Reply to Marvel's comment

  12. Erin Lynch on August 26, 2010 at 8:44 pm

    Please post on your pickles! I just made some last week, the whole fermenting process. I was so happy that they turned out. I’ve never made pickles before. (Boy, are they ten times more flavorful than what you can buy in the store!)

    Reply to Erin Lynch's comment

  13. Jaspenelle on August 26, 2010 at 10:05 pm

    Snap peas, carrots, bush beans and radishes are all having a second go around in my garden right now for Autumn.

    I tried growing eight cucumber vines this Spring and only one survived and it never produced a single cucumber. Same problem last year… I am envious of your cukes! I seem to fail at them.
    Jaspenelle´s last post ..Good Food

    Reply to Jaspenelle's comment

  14. Michelle Hall (Shell) on August 27, 2010 at 9:49 am

    Hey another ne ohioian. I live in Canton. I replanted my bush beans the 4th wk of July. I put in my first beans so early this year. The growing seaon is 2 -3 wks earlier that ever before. My broccoli is still going and so is the zucchini. I plan on planting some more beans today. I thought about putting in more plants and was inspired to do so by your post.

    Good luck on your growing. Make sure you update your post and let me know how it went.

    Your fellow gardener,
    Shell

    Reply to Michelle Hall (Shell)'s comment

    • Susy on August 27, 2010 at 10:03 am

      We actually live SE of Canton down in Malvern at Lake Mohawk. We venture to Canton every couple months for errands, stocking up on some bulk food at Raisin Rack.

      Reply to Susy's comment

  15. Kjirsti on August 27, 2010 at 11:50 am

    Have you had any luck with growing bell peppers here?
    Kjirsti´s last post ..Black Beauty

    Reply to Kjirsti's comment

  16. Wenchypoo on August 29, 2010 at 9:06 am

    My squash plant from spring seems to be going again–covered in male blossoms (again), so I assume there’s going to be another crop from this plant.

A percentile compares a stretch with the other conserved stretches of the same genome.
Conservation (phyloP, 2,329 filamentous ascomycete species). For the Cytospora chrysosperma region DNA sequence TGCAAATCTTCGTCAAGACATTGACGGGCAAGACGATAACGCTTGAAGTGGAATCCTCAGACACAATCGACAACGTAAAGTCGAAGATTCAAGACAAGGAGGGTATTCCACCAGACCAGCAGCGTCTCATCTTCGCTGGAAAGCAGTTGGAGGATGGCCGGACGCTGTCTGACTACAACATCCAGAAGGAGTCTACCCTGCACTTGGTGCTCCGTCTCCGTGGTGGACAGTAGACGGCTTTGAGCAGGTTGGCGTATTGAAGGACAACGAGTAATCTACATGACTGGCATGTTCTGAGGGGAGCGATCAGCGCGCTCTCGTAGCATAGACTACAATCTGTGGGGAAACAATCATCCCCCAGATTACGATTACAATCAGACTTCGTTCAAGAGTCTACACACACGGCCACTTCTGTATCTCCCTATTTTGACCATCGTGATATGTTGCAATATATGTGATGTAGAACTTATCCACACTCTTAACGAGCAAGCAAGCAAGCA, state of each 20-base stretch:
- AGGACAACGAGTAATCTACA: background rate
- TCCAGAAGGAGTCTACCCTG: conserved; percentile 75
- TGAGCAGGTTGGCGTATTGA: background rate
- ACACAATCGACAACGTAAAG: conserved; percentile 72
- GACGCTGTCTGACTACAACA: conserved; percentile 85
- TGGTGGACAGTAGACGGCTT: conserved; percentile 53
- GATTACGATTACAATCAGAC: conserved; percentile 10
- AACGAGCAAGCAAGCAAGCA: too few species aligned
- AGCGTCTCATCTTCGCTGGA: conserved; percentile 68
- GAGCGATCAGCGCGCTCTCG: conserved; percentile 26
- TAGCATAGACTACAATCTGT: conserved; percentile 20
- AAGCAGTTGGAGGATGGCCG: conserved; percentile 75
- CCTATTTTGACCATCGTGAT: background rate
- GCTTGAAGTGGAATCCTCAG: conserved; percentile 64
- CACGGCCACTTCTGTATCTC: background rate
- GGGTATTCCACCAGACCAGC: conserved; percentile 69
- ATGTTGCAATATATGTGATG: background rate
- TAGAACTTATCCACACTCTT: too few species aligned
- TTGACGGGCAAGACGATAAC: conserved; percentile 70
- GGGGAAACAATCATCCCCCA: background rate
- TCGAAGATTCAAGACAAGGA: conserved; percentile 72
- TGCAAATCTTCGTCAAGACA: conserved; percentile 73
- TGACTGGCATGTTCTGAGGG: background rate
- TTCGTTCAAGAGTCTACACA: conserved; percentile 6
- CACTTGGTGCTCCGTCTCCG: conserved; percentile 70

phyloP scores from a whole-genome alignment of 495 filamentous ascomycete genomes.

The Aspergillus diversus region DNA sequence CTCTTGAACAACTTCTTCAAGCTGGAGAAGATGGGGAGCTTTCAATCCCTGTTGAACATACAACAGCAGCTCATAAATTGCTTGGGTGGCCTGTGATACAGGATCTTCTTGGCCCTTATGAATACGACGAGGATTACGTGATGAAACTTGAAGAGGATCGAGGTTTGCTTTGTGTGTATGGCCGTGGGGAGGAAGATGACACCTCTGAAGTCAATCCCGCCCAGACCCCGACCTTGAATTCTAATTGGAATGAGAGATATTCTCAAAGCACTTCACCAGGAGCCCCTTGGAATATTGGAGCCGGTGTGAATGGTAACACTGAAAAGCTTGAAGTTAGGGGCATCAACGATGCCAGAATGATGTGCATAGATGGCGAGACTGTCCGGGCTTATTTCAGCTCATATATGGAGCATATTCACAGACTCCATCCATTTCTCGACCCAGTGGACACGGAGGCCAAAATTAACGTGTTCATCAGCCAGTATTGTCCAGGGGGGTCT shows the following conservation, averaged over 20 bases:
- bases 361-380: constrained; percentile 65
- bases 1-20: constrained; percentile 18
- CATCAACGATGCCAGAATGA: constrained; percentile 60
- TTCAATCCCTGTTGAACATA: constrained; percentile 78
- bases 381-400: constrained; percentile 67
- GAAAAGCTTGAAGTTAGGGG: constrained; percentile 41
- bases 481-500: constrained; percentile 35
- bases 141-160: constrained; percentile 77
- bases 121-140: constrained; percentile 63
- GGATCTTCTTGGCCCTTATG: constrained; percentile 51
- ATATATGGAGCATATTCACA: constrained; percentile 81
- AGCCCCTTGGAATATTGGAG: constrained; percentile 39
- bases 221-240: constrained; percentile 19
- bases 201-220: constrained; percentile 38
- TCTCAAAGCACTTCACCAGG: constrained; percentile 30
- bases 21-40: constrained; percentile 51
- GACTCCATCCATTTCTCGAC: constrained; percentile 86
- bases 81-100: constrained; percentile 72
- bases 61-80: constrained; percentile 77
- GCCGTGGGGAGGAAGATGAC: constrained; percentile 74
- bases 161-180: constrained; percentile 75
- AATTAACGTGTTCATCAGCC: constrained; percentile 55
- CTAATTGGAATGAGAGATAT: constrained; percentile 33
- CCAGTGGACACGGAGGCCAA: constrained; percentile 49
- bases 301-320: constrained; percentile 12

My pepper plants have about a dozen flowers on the, and 3 or 4 small marble-sized green pepper babies on them. All my gardening books said these plants needed warm soil and 8-10 hours/day of full sun, yet mine get shade from the neighbor’s fig tree, and we’ve had rain off and on for the past two weeks, cooling the soil (?).

    The collards have all been harvested and the plants cut to 1″ above the dirt so they can grow again, and are growing.

    I’m not arguing with nature–I’m just going with it, even though it may contradict the “wisdom” of gardening books, tradition, and the neighbor’s advice.

    I need to shut down the garden machine so I can dig a new bed–or rather, rearrange the old one to get more sun, but I’m afraid to do it when it’s finally looking like it’s doing what gardens are supposed to do. I also know that I need to do something about getting my fall and winter crops started–do I wait out the current crops, go ahead and start the new beds and plant the new crops, or do both (planning the new garden around the current crops)? Or is it too early to start planting for fall and winter?

    Oh the tribulations of a neophyte gardener! :)

    Reply to Wenchypoo's comment

  17. annie on August 29, 2010 at 2:02 pm

    You might try growing cucumbers from Thailand or other Asian countries. I grow Thai cucs with seed from Baker Creek and they keep producing right through our extremely hot and humid summers (I live on the Texas Gulf Coast). I mostly have a hard time picking them fast enough. And they volunteer the next year from over-ripe fruits that fell on the ground.

    Reply to annie's comment

    • Susy on August 29, 2010 at 2:16 pm

      Thanks for the recommendation, I’ll have to give those a try.

      Reply to Susy's comment

  18. A Race Against the Weather | Chiot's Run on September 27, 2010 at 4:47 am

    […] that batch of fall cucumbers I planted hoping for a late September or early October harvest of cucumbers before the first frost? Well, […]

    Reply to A Race Against the Weather | Chiot’s Run's comment

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This is a daily journal of my efforts to cultivate a more simple life, through local eating, gardening and so many other things. We used to live in a small suburban neighborhood Ohio but moved to 153 acres in Liberty, Maine in 2012.